- NASA Space Communications and Network Services (SCNS) – The company has received $1.3 billion on this contract, which was originally awarded to legacy ITT corporation in 2010. This is the core of Peraton’s NASA portfolio. It recompeted as NASA SENSE, which was solicited earlier this year.
- U.S. Department of State, Bureau of Consular Affairs Services Support (CASS) – This is another crucial re-compete for Peraton, which has a likely final value of $134 million on the bridge contract. This contract provides development, installation, training, and hardware, software, and infrastructure support for all Consular locations worldwide. While the CASS bridge is currently slated to expire in February 2019, the follow-on Service Delivery, Outreach & Operations (SDO2) procurement is likely to be delayed (again).
- U.S. Army Wideband Satellite Communications Operations and Technical Support (WSOTS) – is yet another major Peraton contract nearing its due date. This $121 million contract, originally awarded to legacy ITT Exelis, supports US Army’s wideband satellite operations centers and management sites worldwide. The RFP for WSOTS II was released in June of this year.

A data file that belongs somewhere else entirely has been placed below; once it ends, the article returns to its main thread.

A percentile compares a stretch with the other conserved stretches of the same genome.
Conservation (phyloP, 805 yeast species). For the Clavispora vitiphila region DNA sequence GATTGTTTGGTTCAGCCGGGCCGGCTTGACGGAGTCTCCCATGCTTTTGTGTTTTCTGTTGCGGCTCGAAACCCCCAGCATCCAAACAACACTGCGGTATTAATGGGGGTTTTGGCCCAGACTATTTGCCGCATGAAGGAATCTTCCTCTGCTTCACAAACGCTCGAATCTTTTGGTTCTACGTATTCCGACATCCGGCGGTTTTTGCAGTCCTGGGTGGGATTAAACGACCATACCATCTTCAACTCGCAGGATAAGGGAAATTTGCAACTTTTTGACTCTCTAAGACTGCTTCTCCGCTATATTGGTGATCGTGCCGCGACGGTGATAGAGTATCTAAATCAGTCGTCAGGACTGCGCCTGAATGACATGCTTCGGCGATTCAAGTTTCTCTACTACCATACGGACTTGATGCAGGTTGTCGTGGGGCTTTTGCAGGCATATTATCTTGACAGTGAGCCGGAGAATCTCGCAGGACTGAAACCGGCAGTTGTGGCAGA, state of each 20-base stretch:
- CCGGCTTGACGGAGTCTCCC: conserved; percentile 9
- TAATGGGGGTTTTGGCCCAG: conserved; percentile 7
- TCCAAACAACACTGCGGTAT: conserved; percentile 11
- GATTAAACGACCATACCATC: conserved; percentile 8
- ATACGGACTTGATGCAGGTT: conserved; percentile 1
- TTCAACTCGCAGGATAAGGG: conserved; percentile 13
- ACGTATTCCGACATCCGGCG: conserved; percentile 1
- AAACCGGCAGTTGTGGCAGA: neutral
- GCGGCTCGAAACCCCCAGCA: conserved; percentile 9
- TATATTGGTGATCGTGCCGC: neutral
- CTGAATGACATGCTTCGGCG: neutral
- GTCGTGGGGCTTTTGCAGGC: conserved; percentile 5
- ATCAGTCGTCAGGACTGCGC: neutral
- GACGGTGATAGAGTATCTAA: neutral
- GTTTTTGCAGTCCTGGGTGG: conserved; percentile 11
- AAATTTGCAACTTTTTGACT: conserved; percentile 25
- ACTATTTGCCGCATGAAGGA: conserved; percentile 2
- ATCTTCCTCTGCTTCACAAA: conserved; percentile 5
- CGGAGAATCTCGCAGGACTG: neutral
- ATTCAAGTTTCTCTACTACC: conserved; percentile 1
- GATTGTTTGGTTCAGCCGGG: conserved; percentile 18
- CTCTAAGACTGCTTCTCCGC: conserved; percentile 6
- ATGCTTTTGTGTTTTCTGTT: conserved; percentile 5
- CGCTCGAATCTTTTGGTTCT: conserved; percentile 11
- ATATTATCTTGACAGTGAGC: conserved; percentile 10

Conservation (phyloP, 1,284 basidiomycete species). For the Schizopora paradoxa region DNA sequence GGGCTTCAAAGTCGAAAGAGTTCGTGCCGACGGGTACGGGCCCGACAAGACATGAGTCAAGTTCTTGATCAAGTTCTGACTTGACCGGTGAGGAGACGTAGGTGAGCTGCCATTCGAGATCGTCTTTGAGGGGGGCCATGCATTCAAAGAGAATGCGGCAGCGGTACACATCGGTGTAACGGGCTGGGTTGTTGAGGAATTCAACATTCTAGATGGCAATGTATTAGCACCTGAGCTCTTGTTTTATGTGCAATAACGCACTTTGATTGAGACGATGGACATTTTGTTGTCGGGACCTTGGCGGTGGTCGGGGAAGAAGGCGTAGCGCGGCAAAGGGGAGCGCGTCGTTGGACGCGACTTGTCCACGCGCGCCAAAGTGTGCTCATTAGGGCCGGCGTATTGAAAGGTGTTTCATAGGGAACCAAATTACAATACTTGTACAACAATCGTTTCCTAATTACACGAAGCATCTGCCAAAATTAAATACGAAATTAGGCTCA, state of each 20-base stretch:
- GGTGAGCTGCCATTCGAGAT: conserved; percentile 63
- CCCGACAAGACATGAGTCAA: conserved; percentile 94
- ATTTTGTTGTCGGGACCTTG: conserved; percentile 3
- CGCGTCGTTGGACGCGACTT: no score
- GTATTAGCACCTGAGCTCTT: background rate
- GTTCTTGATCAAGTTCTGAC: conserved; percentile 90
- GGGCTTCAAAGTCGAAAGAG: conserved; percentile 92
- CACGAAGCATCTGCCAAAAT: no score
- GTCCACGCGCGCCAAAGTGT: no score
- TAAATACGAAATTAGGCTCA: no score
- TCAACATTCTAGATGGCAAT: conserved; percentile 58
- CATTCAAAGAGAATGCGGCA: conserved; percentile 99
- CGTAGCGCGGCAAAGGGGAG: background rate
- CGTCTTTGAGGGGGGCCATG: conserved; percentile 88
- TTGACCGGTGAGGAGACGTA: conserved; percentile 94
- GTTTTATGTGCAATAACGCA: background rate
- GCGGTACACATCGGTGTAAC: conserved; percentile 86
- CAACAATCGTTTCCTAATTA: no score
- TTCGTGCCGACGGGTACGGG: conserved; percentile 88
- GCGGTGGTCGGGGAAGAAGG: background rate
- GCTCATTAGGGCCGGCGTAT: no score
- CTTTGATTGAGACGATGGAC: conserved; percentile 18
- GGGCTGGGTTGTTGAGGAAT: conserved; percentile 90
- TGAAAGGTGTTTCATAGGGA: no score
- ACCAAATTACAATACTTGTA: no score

What other contracts define(d) Peraton?
Outside of the critical recompetes reviewed above, here are some other contracts that help to define Peraton’s capabilities. Some of these are more in the rear-view mirror than anything else.
- Peraton inherited a collection of Seaport-e task orders from legacy Exelis. These task orders include a $107 million obligation for fleet systems engineering in support of the Navy Fleet Readiness Directorate, as well as a $50 million obligation to provide range instrumentation services for the Pacific Range Support Team for the MDA.
- NASA JPL Jet Propulsion Laboratory subcontract for Deep Space Network (DSN) Operations and Maintenance – Won and announced in July 2013, the 10-year, $435 ceiling value contract remains as steady backlog in the Peraton portfolio.